Unfortunately, a lot of stuff in macOS holds onto those handles - and some stuff just grabs them for the lulz as soon as something's recognized as having been mounted - so, as the umount(8) manual says, "Due to the complex and interwoven nature of Mac OS X, umount may fail often. It is recommended that diskutil(1) (as in, ``diskutil unmount /mnt'') be used instead."

(And it's not in POSIX; it's considered an administrative tool and UNIX(R) systems are allowed not to have it or to implement it as they choose.)

Comment Re:huh (Score 1) 134

I mean, fair enough, the OS code they release is only the code they "have" to release

Actually, as I said in another post, they don't even "have" to release all of the OS code.

There's tons of source code they've released that they didn't have to: clang ...

...XNU, the C library, a bunch of kernel extensions, and so on.

Comment Re:How easy is it to fix something yourself? (Score 1) 134

The other side of this is that Linux developers can use it to gain insight to making your favorite Linux distribution run – or run better – on Mac hardware.

...assuming that the code to support the Mac hardware in question is in the kernel, or an open-source kernel extension ("loadable kernel module" in Linux-speak), rather than in a non-open-source kernel extension.

Comment Re:OSX is BSD Unix with Some Extras (Score 1) 134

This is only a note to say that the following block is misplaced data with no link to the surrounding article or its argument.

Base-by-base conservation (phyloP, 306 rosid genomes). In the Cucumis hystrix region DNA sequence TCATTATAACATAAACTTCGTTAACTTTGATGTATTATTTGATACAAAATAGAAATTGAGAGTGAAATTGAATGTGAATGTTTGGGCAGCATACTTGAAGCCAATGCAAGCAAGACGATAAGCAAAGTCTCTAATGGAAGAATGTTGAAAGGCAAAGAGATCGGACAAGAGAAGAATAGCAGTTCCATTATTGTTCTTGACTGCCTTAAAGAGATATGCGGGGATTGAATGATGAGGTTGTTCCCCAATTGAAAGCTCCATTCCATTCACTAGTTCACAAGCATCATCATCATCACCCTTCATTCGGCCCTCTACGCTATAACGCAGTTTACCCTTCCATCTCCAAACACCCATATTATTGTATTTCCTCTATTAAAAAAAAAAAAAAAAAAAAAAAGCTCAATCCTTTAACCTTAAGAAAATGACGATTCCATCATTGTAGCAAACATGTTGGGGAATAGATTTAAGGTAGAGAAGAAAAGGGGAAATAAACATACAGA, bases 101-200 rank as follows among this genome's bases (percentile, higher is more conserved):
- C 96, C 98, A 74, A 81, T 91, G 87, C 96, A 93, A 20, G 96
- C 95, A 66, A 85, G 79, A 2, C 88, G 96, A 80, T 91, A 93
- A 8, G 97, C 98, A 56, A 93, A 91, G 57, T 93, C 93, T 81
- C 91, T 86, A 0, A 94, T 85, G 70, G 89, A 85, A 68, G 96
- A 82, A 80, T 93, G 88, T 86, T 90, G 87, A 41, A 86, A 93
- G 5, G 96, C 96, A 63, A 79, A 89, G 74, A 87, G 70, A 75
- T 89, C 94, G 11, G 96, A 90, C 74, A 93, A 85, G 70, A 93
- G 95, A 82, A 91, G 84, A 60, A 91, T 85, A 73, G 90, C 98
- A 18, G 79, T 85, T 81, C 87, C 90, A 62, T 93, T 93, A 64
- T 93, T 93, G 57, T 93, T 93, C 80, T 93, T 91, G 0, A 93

Understand that the MacBook OS is a BSD kernel

Well, Mach+BSD, but both are open source.

the GNU OS (tool chain)

Some of userland is GNU (and some of it may be GNU in various of the *BSDs). Other parts of userland are also from BSD, or written by Apple, or code from various other places. The toolchain, if by that you mean "the compilers, the assembler, and the linker", aren't GNU any more or were never GNU. The assembler and links are from Apple (some possibly ultimately from NeXT); the compilers used to be from GNU, but they're now from the LLVM project.

Comment Re:huh (Score 5, Informative) 134

Like they've done with every version? Of course it's only the code they have to release.

Not true. They don't have to release a lot of it; for example, the XNU kernel is licensed under BSD licenses, the BSDish license under which Mach was released, or the APSL, none of which oblige Apple to release any of it.

Comment Re:Time Capsule (Score 1) 238

You cannot back up files on a HFS disk without losing unix permissions. HFS, NTFS, EXT4 or almost any other file system would work.

Sentence 1 says HFS won't work. Sentence 2 says it will work. In which of those sentences should "HFS" have been something else, and what should it have been in that sentence?

Comment Re: I was born with the microprocessor (Score 1) 74

Could but usually doesn't. As the hardware was more costly and slower, and labor relatively cheaper, mainframes ran in some sense "better" code with far less bloat and frillage. An A was just an A (ascii or baudot or ebcdic) - not a picture of a letter in some font taking many times the bits to store and draw for just one example. Audio or video which were (And still are) largely irreducible to small bits/second were right out for real time use. Mainframes had "acceleration" hardware to compensate. Line printers took a few bits and did the drawing parts (as did plotters for other uses).